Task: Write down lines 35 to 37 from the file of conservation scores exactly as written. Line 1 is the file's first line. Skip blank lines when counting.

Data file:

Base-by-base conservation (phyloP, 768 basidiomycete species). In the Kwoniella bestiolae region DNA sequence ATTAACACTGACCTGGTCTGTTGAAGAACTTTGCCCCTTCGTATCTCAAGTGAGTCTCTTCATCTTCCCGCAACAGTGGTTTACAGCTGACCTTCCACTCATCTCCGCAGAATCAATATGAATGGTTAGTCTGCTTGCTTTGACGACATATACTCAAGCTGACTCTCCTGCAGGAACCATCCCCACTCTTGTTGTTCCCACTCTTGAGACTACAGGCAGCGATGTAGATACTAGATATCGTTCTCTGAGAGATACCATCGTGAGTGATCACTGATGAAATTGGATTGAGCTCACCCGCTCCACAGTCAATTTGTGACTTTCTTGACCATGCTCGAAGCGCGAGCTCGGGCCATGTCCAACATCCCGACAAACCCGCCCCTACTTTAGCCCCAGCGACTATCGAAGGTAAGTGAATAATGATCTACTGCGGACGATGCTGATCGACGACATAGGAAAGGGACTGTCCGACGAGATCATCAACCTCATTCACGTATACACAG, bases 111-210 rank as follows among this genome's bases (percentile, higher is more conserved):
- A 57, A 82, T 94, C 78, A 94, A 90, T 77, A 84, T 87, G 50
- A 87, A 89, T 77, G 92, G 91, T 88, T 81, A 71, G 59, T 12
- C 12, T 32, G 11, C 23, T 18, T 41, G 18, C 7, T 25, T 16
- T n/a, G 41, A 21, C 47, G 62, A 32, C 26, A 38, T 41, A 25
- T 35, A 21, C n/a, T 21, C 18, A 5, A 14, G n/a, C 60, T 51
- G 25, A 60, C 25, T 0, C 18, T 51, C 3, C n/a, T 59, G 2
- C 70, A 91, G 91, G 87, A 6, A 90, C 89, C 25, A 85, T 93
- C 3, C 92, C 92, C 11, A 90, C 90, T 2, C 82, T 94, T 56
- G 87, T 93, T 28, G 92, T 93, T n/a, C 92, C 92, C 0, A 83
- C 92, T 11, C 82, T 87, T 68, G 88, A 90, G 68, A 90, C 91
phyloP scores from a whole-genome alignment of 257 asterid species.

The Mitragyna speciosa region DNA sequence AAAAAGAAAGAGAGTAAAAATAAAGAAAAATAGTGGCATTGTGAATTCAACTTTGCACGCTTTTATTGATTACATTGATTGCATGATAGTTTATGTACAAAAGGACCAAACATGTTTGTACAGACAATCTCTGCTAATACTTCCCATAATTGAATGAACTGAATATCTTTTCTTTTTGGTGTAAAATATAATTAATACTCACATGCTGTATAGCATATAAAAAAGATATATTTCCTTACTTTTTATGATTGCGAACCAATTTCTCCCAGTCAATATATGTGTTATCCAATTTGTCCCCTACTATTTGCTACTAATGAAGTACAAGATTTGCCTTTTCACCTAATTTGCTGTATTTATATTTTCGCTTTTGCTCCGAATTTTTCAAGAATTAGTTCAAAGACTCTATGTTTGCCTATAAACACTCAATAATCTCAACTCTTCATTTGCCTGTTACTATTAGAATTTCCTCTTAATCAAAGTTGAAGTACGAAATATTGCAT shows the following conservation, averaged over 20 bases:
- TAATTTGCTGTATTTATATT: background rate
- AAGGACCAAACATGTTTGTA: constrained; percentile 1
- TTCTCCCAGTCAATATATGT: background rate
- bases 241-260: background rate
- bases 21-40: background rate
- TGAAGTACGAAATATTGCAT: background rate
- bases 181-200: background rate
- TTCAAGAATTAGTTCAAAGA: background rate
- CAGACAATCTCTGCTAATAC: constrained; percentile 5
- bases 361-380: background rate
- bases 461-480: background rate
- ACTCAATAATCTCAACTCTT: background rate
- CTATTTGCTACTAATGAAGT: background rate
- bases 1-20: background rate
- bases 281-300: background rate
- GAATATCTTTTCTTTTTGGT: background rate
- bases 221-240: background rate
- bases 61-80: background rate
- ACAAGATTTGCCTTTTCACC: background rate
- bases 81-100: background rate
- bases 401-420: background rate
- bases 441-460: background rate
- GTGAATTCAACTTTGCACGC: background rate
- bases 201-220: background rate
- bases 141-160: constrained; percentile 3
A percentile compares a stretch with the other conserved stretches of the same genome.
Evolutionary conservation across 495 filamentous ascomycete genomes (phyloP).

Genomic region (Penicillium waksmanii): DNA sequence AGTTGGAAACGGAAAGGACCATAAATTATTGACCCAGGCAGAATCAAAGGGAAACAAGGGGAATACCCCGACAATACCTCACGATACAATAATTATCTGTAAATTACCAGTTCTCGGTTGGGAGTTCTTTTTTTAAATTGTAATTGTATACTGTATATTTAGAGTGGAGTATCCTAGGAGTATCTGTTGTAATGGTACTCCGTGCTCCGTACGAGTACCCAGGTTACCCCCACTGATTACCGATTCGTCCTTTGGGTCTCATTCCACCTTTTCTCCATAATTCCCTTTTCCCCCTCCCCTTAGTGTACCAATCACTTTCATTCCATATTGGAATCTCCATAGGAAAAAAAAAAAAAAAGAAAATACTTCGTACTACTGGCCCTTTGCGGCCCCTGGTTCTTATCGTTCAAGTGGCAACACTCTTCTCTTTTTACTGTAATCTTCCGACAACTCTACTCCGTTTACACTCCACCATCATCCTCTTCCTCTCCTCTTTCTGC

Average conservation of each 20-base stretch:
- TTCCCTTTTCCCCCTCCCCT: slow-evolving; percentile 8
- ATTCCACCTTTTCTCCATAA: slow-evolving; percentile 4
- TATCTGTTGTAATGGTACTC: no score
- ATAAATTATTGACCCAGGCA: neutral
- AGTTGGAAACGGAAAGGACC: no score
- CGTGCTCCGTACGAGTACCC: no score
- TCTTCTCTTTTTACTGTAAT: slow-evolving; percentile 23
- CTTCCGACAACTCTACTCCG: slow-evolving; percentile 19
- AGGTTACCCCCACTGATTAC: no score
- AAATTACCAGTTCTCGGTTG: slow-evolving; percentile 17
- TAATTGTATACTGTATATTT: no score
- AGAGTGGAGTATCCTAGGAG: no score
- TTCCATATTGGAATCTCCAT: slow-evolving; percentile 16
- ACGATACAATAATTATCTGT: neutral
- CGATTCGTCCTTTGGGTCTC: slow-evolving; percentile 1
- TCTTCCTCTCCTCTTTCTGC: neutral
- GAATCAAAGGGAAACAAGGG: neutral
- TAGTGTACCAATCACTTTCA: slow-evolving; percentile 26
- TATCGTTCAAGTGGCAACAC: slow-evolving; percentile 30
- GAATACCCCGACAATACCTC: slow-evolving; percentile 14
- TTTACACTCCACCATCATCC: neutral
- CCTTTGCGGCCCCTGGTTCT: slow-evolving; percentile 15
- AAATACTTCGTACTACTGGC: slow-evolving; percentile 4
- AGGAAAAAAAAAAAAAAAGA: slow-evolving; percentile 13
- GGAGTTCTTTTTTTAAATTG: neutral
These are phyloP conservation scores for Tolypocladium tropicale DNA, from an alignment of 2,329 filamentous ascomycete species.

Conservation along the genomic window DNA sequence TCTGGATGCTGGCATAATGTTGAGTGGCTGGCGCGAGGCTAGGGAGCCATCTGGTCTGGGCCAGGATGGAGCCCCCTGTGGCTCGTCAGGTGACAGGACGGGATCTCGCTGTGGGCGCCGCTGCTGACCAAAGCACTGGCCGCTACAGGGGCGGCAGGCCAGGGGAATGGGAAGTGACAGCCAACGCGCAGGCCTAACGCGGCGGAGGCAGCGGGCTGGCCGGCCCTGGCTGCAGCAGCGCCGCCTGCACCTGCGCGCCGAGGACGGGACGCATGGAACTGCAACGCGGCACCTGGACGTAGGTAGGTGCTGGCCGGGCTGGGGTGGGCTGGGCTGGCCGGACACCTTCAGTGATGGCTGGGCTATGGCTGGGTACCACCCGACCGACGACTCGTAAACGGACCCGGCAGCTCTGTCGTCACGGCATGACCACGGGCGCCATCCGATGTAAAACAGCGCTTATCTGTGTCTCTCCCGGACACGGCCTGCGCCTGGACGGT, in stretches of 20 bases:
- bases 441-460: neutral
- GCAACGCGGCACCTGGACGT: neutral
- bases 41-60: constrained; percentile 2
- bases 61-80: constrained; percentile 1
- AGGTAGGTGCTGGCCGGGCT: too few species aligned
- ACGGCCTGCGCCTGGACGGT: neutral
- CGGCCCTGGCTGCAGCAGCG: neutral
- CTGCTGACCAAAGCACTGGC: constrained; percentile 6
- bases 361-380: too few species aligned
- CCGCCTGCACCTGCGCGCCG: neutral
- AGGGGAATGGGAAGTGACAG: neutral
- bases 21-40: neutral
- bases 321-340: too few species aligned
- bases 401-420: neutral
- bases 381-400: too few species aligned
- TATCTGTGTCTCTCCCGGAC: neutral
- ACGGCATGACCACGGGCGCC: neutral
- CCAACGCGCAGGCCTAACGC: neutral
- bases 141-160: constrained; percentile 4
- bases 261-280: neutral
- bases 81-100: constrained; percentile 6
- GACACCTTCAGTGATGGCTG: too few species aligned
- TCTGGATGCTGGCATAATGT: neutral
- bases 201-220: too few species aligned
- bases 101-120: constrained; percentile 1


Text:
- bases 441-460: background rate
- GTGAATTCAACTTTGCACGC: background rate
- bases 201-220: background rate